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Ellen DeGeneres George W Bush Controversy Explained
In 2019, the mantra remains true: never tweet. Or monologue. And maybe just steer clear of football games, too. Any of those can ultimately land someone in a precarious position. The most recent snafu started with a photo of George W. Bush and Ellen DeGeneres at a Dallas Cowboys game this past Sunday, October 6. The internet quickly dragged Ellen for palling around with a president who had a bad track record with LGBTQ rights and the baggage of the War in Iraq. Fans called for her to explain herself, and unlike most Ellen controversies, she acquiesced.
On Tuesday, she shared a four minute monologue on social media responding to the controversy regarding her George W. hangout. She explained the situation, noting that she had been invited to sit in the Dallas Cowboys suite by Charlotte Jones, the wife of Dallas Cowboys owner, Jerry Jones. So far—seemingly innocuous. But then in a video included in her monologue, she showed the “fancy” people around her, panning to the Joneses before swinging over and revealing former President George W. Bush and First Lady Laura Bush. In the next minute or so, Ellen name drops her friendship with Packers quarterback, Aaron Rodgers before moving on to how the photo of her and Bush came to be.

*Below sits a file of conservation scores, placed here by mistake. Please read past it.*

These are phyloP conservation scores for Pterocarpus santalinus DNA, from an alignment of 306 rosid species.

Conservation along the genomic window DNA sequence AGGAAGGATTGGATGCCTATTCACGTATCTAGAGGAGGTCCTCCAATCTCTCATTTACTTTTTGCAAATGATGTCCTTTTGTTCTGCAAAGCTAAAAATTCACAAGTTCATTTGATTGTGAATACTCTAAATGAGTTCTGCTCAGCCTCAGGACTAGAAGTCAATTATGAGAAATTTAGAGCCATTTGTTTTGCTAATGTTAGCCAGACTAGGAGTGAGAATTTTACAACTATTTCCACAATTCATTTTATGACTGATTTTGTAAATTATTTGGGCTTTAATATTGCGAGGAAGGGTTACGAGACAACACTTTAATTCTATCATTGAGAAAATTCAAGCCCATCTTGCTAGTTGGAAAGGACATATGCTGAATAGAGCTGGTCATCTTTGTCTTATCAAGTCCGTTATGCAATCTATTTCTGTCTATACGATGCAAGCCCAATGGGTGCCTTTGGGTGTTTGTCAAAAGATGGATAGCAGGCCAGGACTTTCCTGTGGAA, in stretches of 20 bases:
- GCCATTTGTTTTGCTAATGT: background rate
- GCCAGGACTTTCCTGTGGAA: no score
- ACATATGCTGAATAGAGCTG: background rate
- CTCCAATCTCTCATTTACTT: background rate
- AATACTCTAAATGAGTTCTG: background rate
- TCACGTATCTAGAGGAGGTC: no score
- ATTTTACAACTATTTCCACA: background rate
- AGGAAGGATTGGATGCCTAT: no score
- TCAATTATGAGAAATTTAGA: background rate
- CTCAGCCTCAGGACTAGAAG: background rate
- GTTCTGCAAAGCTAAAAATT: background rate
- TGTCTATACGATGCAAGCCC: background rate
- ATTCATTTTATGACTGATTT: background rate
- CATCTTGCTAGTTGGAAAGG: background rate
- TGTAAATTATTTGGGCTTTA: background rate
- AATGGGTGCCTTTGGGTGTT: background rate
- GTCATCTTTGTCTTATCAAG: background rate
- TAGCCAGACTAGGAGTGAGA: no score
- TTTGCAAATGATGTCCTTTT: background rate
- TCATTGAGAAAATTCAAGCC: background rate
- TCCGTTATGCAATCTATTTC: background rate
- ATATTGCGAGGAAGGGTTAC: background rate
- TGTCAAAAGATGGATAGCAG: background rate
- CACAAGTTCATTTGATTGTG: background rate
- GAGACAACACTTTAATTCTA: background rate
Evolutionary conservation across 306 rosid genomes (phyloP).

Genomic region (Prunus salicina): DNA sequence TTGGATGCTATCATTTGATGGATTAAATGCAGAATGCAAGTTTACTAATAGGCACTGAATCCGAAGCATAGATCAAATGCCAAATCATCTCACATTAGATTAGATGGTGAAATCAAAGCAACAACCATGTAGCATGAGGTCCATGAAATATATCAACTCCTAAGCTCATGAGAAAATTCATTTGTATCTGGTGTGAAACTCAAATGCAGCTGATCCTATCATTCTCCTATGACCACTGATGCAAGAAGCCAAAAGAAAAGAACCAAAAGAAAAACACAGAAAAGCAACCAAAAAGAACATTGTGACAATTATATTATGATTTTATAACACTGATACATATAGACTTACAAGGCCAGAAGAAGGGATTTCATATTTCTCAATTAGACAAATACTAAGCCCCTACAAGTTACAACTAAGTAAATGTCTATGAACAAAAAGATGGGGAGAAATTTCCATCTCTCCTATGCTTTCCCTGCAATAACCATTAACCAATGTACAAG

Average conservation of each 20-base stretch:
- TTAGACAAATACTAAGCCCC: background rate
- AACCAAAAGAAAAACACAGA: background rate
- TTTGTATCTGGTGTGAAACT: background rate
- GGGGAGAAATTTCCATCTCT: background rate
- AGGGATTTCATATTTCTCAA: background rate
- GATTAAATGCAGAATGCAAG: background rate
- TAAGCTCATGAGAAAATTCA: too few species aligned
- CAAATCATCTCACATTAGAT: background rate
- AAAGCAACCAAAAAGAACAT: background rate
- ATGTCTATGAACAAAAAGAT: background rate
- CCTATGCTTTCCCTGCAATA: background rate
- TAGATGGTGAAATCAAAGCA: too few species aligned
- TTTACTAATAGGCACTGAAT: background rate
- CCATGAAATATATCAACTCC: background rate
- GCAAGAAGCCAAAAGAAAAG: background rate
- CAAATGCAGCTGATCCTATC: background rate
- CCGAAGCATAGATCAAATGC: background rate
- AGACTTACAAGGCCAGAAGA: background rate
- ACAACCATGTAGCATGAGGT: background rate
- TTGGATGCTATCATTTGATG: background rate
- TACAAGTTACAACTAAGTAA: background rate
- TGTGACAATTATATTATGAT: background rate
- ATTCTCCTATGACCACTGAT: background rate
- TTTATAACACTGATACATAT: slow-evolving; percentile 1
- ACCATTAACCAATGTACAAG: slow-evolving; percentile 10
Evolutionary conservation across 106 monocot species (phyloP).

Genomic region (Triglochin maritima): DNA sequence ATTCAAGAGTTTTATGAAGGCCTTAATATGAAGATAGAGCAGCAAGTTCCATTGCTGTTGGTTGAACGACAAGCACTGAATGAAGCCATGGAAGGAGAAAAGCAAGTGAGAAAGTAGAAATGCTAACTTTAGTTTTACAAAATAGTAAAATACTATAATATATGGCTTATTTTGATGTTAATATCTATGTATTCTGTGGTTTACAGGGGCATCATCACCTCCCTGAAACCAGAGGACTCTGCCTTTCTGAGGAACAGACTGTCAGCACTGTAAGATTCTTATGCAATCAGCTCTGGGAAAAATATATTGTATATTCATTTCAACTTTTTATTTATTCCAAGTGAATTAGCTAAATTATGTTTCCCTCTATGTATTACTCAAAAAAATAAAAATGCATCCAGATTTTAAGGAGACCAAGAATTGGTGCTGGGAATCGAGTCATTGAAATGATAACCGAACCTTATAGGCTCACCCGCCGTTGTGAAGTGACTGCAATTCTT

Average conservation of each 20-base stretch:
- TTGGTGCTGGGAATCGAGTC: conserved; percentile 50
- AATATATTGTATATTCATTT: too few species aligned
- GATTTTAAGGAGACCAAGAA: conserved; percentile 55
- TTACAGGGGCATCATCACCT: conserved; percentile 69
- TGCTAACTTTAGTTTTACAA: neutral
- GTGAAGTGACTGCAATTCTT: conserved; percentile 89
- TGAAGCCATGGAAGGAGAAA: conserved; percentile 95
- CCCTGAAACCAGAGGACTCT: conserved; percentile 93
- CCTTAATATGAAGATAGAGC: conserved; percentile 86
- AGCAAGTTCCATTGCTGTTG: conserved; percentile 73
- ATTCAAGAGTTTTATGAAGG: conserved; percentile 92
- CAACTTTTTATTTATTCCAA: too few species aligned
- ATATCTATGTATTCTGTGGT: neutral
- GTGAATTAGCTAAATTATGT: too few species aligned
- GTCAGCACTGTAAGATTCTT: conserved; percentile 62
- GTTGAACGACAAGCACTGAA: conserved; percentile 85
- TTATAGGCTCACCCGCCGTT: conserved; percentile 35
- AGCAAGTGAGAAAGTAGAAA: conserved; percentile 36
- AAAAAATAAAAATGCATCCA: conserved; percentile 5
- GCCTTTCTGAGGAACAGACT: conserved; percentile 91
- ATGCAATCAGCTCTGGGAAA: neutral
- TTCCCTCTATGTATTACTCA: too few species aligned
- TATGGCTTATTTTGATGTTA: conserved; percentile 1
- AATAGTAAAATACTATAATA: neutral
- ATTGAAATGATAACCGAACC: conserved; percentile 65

In the final minute of her monologue, she waxes about how people are all different and that it’s fine to not share beliefs of those you spend time with or call a friend, finishing with, “When I say be kind to one another, I don’t mean only the people who think the same way that you do.”
The response to that monologue was split, with some noting how far-removed Ellen has become from the larger part of society. Others made note of how it’s the comedian and host’s responsibility to call out “war criminals,” even if they are your friend. Think pieces floated to the top of the internet Tuesday and Wednesday, revealing how Ellen’s brand of kindness is out of style and how kindness for kindness sake had died. Others simply noted how anti-LGBTQ the former President was.
Celebrities like Kristen Bell, Blake Shelton, and Reese Witherspoon came to the defense of DeGeneres, splitting their own comments sections between applause and criticism. Witherspoon deleted her tweet, while others remain internet battlegrounds.
Among the voices of dissent, Susan Sarandon quoted an article from Out, highlighting the issues with Ellen’s appeal to kindness and acceptance, while Mark Ruffalo referenced a Vanity Fair article in a tweet saying that kindness cannot be prioritized over holding a leader accountable for “crimes of the Iraq War.” Specifically, critics point out the detachment that comes with such a friendship with Bush, ignoring the measures he took to go to war in Iraq, the mishandling of natural disasters, and how he stymied progress for marginalized citizens.
As of Thursday, the discourse remains lively with DeGeneres remaining steadfast in her defense of her friendship with Bush, as well as her stance that kindness come first. And whether DeGeneres’s stance is correct or not, it has opened up a conversation about the privilege of high-profile friendships, the concern with ignoring important historical events, and how far removed DeGeneres’s life is from those who watch her show. While a message of universal kindness is important, it understandably goes down poorly when it’s folded in with mentions of friendships with Aaron Rodgers and scoring the newest iPhone.
Justin Kirkland is a writer for Esquire, where he focuses on entertainment, television, and pop culture.